Volume 34 Number 68
                 Produced: Tue Jun  5  7:17:32 US/Eastern 2001

Subjects Discussed In This Issue: 

Baruch Hashem le'olam
         [Jeff Fischer]
Beigeleisen Phone number
         [Yossie Abramson]
Boruch Hashem le-olam
         [Mike Gerver]
Canned Peas
         [Arlene Mathes-Scharf]
Current situation in Israel
         [Frank Reiss]
Hidur mitzva
         [Gershon Dubin]
Milk spoiling -- Chalav Yisroel (2)
         [Gershon Dubin, Michael Poppers]
Minchas Eliezer
         [Eli Turkel]
On - line  Posek
Placing the Talis over one's head
         [Chaim Shapiro]
Requesting Blessings from An Angel: Angel Angels vs Human (2)
         [Russell Hendel, Avi Feldblum]
Source for Dairy on Shavuos
         [Leona Kroll]
Washing Dishes on Shabbos
         [Robert M. Kirsch]


From: Jeff Fischer <jfischer@...>
Date: Thu, 31 May 2001 08:46:09 -0400
Subject: RE: Baruch Hashem le'olam

I know that alot of people in my shul who do not say Baruch Hashem and
are davening for the amud, just stand there and then start with Kaddish.


From: Yossie Abramson <yossie@...>
Date: Thu, 31 May 2001 22:10:57 -0400
Subject: Re: Beigeleisen Phone number

> Judaica Library.  Do you have a phone no., address, or e-mail for
> Biegeleisen so that I may get a catalog of their out-of-print
> seforim?

Here you go:

Biegeleisen J S Books & Religs Articles
4409 16 Ave
Mention my name.....



From: Mike Gerver <MJGerver@...>
Date: Thu, 31 May 2001 15:40:39 EDT
Subject: Boruch Hashem le-olam

Ira Jacobson writes in v34n65, in response to me earlier posting,

> >Of course, when I was shliach tzibbur at maariv one night, I followed
> >the minhag of the shul and did say it.
> Harav Yitzhak Zilbershtein has pasqened that one visiting the diaspora
> from Israel should decline to be shatz if it would require him to make
> that hefseq--even if the person involved has yahrzeit that day.  He can
> fulfill his obligation by learning mishnayot, for example, said the rav.

This is interesting.  I did have yahrzeit that night.  As I mentioned, I
didn't remember to ask a shayla about this beforehand, but thought I
knew that in this situation one should say "Boruch Hashem le-olam."  But
maybe if I had asked a shayla of my rav, he would have told me to follow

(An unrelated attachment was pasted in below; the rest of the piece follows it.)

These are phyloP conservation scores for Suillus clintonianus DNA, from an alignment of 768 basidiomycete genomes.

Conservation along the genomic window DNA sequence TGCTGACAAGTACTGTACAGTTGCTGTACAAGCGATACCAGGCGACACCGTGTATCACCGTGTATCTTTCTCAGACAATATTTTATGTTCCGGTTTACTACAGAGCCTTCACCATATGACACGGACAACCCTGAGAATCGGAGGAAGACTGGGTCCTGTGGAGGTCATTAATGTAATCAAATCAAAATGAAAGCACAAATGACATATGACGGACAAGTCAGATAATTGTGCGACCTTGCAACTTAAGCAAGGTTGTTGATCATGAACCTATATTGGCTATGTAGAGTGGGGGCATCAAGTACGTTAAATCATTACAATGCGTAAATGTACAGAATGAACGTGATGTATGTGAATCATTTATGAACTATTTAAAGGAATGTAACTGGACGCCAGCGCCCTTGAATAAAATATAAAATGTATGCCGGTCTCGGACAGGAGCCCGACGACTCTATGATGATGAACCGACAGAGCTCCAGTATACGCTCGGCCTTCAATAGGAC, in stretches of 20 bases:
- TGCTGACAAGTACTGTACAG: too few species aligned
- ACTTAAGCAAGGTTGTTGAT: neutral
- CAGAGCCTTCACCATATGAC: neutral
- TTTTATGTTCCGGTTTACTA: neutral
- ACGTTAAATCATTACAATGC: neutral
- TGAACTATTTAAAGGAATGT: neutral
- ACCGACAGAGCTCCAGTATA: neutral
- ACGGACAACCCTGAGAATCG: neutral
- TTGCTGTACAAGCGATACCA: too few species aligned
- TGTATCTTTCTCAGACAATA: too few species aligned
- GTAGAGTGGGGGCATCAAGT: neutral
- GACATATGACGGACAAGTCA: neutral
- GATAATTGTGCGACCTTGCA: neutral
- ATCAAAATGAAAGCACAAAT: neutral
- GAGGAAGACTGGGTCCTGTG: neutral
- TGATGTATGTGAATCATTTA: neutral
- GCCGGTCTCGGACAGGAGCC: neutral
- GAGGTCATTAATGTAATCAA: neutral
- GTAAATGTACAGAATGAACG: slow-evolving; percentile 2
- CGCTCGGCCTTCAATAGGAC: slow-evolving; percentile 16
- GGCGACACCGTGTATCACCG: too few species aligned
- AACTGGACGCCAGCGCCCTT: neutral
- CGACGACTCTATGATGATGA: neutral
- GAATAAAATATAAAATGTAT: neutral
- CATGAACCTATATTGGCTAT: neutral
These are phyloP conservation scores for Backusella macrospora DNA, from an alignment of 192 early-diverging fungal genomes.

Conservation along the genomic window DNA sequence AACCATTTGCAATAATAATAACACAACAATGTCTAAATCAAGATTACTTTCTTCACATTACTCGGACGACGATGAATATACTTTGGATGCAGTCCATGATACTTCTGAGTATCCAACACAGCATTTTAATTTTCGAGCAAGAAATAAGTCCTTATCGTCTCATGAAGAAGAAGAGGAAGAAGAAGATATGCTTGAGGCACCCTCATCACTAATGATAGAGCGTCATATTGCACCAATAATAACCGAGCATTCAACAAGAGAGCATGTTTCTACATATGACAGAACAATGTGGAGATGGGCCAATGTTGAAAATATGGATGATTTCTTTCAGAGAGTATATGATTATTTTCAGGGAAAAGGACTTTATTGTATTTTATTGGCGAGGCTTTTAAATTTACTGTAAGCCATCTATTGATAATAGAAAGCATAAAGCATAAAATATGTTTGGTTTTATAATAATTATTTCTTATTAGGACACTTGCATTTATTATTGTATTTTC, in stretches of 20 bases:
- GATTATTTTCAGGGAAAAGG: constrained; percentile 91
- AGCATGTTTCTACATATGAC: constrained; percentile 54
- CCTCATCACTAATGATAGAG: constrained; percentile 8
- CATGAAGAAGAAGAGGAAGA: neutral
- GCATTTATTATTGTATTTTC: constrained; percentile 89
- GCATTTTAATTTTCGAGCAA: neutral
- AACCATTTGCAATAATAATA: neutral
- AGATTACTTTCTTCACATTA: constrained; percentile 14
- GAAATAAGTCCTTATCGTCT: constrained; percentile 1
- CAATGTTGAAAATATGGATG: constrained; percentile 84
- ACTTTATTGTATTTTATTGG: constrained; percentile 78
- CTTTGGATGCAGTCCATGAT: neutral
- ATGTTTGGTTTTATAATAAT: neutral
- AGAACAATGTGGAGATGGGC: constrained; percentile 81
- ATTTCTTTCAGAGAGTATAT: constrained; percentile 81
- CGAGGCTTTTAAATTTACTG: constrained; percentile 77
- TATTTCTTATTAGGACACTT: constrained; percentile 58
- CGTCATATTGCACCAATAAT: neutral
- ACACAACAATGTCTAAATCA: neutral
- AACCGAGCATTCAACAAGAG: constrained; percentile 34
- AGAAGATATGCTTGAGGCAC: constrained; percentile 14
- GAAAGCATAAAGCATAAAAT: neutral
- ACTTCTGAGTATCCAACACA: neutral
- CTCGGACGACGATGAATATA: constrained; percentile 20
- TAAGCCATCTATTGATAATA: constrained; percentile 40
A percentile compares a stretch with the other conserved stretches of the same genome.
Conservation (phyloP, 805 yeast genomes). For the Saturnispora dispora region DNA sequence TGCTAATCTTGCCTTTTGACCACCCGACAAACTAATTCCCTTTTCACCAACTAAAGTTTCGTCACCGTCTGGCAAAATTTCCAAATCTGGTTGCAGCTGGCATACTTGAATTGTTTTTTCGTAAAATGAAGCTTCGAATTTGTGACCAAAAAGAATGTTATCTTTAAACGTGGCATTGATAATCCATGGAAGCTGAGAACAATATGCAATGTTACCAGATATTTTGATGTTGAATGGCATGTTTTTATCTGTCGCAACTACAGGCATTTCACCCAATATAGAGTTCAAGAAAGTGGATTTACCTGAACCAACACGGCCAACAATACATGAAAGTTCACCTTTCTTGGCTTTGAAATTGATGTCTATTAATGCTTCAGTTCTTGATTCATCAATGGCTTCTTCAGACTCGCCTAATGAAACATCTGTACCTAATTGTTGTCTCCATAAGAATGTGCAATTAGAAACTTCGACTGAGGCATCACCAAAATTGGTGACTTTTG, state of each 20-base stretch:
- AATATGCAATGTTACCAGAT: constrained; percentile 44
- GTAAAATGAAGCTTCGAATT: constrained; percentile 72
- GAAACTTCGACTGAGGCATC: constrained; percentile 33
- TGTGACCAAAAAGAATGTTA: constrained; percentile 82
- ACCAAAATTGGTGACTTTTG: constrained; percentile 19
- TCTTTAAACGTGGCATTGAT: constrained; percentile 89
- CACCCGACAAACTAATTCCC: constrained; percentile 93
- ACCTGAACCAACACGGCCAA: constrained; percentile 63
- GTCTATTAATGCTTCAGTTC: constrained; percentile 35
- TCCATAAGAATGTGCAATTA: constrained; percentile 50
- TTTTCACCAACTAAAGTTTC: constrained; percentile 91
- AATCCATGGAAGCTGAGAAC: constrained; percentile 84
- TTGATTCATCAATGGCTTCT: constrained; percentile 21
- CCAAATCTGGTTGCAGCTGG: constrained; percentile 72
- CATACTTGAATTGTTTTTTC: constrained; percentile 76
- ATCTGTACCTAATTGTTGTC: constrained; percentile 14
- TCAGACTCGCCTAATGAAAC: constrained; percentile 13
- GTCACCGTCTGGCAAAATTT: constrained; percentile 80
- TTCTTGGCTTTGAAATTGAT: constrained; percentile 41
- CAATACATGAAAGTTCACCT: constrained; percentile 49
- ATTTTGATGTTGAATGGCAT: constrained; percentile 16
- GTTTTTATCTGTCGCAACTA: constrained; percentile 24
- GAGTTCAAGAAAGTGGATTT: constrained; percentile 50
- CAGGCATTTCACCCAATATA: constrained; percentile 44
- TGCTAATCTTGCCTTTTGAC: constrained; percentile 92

Rav Zilbershtein's psak, and decline the amud, and learn mishnayot

As it happened, the following afternoon, in spite of my best efforts, I
was unable to daven mincha with a minyan, and ending up learning
mishnayot instead.  Maybe this was Hashem's way of telling me that I
really should have asked the shayla?

Mike Gerver
Raanana, Israel


From: Arlene Mathes-Scharf <ajms@...>
Date: Wed, 30 May 2001 11:22:43 -0400
Subject: Canned Peas

I have posted a couple of articles on the Kashrus of Canning at

Per the comment about the Kashrus of Kellogg's Rice Krispies.  Kellogg's 
products with a "K" or "KD" are certified as kosher by the Rabbinical 
Council of New England.  Kellogg's has the option to use the Rabbincal 
Council of New England's KVH symbol but have chosen to only put a K on 
their products.
This is only true for Kellogg's products.  For all products with a "K" you 
need to ask the company who the rabbi who is certifying their products is, 
since a letter of the alphabet cannot be copywrited.

Arlene Mathes-Scharf    |
<ajms@...>        | The Internet's Premier Independent Kashrut
http://www.kashrut.com/ |             Information Source


From: Frank Reiss <freiss47@...>
Date: Thu, 31 May 2001 05:25:59 -0700 (PDT)
Subject: Current situation in Israel

In light of the tragedy that is going on in Israel, I have been thinking
of some of the Torah and halachik aspects.

1. How does a Jewish government deal with a barbaric enemy? Was a
similar situation encountered in the past? I am referring to an enemy
who willingly sacrifices and applauds sending children or others to
their death, the suicide bombers.

2. If one is living in an area that has constant terrorism, and ones
life is therefore at risk, is one obligated to leave this area


From: Gershon Dubin <gershon.dubin@...>
Date: Thu, 31 May 2001 14:25:55 -0400 (EDT)
Subject: Hidur mitzva

From: Carl Singer <CARLSINGER@...>

<<Any comments on examples of the community (K'lal Yisroel) trying to
"improve" on their mitzvahs bayn Adam L'Chavayroh -- between Man and his
fellow Man. (Gender apologies, as I'm using the common idiom.)>>